Protect My Identity
Be Vigilant – Steps To Protect Your Identity
April 5th, 2022: Phone and Text Scam: You Are Your Own Best Defense. Tips on How to Protect Yourself
Scammers, hackers, fraudsters and thieves are conniving and smart. This is how they make a living and they are very good at it. It is up to us to be vigilant in recognizing when a scam may be occurring.
The most important step is to stop and think. Don’t react immediately without a moment to pause and reflect. Even simple things to notice like if you receive a call during non-business hours. It could be a scam.
Protect yourself from fraudulent or malicious calls and text messages:
- Were you expecting the call or text?
- Does it threaten you by saying an account has been hacked or that you’re facing legal action?
- Does it plead with you to send personal information, click a link, or download something?
- Does the message contain poor grammar or misspelled words?
- Are there any suspicious links or unexpected attachments?
- Does the message offer unrealistic promises like large sums of money?
- Do you know the caller or sender?
- Check the number the call or text is coming from. Some numbers can be spoofed. This means the number that displays may look familiar, however, it routes back to another fraudulent line.
- If unsure, do not respond. Hang up. Dial the number directly. This will ensure you reach the real line.
- Think before you click
- Pause before you open attachments or click links in a text even if you know the sender.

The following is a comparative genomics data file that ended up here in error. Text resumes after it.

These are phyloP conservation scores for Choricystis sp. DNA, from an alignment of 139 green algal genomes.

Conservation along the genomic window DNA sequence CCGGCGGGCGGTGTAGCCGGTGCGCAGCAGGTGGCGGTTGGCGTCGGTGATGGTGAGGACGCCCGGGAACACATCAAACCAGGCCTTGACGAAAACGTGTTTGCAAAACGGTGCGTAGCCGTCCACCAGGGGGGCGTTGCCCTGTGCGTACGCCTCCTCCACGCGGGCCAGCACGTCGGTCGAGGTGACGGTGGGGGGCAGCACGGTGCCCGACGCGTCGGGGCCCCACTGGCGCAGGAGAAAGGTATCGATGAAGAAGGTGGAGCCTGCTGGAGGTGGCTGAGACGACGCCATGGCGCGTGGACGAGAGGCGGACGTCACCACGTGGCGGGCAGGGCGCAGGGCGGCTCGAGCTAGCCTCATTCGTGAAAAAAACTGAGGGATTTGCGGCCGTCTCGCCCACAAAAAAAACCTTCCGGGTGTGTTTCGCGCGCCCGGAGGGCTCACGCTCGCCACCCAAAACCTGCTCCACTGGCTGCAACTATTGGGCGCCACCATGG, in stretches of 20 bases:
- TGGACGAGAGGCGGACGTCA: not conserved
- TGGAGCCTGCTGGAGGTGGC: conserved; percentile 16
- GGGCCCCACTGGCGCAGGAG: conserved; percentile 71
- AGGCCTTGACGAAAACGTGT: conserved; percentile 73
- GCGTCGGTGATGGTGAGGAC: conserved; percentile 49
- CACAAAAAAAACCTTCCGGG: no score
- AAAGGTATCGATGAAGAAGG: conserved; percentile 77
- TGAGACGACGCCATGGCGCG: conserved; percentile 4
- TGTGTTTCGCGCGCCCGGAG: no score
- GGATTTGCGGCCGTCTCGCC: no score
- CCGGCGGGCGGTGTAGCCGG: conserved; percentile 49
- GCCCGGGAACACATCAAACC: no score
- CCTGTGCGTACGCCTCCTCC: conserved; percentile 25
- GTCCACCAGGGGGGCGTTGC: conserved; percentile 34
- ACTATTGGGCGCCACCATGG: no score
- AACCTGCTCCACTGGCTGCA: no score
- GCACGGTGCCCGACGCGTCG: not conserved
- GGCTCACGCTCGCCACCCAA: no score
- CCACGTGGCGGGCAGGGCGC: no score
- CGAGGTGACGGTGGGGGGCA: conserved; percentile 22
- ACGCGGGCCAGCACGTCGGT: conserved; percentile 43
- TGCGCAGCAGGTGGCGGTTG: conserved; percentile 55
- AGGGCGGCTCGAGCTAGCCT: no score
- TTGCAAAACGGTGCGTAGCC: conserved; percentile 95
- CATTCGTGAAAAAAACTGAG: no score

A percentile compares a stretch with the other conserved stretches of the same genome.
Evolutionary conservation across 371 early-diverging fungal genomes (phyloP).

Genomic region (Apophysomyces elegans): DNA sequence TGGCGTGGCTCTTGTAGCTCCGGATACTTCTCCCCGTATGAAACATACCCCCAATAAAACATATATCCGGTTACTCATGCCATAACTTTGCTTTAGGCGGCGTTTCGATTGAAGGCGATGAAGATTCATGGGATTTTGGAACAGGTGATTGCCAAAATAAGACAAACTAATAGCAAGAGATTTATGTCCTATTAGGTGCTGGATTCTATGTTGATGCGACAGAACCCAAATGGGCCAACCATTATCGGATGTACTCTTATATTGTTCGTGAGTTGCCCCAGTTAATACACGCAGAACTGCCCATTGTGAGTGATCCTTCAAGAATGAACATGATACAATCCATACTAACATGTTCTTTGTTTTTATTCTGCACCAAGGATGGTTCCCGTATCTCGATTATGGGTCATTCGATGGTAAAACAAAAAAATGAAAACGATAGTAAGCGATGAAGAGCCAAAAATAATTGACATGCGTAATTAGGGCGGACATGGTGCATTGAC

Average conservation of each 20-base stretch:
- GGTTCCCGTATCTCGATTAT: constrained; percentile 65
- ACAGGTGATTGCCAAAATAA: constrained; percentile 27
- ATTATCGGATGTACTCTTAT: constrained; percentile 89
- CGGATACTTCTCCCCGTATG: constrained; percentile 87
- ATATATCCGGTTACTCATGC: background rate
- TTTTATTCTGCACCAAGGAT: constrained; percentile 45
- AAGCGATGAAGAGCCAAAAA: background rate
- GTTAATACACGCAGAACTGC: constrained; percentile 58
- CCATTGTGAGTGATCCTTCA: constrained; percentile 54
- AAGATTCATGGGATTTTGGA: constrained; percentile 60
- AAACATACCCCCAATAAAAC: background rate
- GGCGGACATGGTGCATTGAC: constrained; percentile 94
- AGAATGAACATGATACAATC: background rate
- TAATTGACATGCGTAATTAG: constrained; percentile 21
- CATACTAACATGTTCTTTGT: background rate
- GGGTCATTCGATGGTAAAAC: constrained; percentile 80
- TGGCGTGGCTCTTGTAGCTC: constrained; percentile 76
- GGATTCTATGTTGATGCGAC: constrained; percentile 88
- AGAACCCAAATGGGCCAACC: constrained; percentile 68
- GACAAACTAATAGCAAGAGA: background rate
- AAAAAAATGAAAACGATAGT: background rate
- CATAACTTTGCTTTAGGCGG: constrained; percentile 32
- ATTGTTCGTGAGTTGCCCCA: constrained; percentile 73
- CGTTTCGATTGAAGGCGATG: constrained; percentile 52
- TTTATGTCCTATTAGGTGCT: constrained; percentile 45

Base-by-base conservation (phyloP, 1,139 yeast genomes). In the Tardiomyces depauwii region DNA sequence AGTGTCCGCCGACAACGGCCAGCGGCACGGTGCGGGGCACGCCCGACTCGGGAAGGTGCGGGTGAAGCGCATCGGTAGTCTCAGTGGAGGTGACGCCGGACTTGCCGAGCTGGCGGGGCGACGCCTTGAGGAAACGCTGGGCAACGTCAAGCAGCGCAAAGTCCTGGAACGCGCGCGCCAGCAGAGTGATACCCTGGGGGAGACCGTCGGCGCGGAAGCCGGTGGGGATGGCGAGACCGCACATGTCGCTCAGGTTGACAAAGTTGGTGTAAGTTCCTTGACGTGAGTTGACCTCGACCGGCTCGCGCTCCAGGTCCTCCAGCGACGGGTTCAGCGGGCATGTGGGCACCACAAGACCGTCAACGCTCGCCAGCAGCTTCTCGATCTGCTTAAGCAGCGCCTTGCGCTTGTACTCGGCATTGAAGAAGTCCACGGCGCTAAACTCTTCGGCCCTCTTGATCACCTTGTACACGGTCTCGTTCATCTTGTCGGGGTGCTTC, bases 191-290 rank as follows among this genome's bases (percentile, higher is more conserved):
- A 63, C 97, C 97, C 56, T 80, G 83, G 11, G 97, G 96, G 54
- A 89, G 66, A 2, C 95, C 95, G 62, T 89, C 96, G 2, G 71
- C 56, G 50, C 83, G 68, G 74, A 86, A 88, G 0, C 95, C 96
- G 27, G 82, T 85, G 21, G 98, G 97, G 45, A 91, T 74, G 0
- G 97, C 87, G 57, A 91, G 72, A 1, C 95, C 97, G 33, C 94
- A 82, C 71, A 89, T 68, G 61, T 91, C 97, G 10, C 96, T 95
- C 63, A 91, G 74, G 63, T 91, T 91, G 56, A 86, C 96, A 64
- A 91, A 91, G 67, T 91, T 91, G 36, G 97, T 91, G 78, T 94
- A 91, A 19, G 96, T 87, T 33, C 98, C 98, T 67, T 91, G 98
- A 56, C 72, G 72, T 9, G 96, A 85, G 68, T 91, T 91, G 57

- Never open unexpected attachments from anyone.
- Confirm with the sender that a message is legitimate or visit the official website by typing the address yourself.
- Do not give out personal data!
- There is some information that is public: name, address, phone number, even email. But full SS#, online account login credentials, PINS, and full card numbers are not public information and should NEVER be shared via phone call or text.
- From time to time, you may be asked to reset your own password, or re-PIN a card but we will NEVER ask you to disclose it or give it to us. Only thieves will ask for this information.
Recognizing tricks and techniques thieves use is key to staying safe. Be a “Human Firewall.” The most important layer is you. It’s okay to trust, but it’s better to verify everything.
April 2nd, 2022 Phone Scam: Text and Calls.
The scam from earlier this week has evolved into not only texting but spoofing (making it look like a legitimate number that redirects to the fraudsters) business phone numbers like ours and calling as well. Please be aware. We will not call you and ask for username, password, full SS#, or full card#. Please be vigilent and do not respond.
March 30th, 2022 - Texting Scam Alert
We have been made aware of an increase in text scams. Please be vigilant and do not share personal information. This one in particular asks if you have made a purchase at a retailer such as Wal-Mart. Then proceeds to ask for your online banking user name and password and goes on from there. First Source does not initiate texts of this nature. We never ask for your username or password. Please do not give out this information! If you are unsure, us directly. Do not click a link in this text.
January 5th, 2021 - Scam Alert
The good news is that stimulus checks are out. The bad news is, scammers are out too.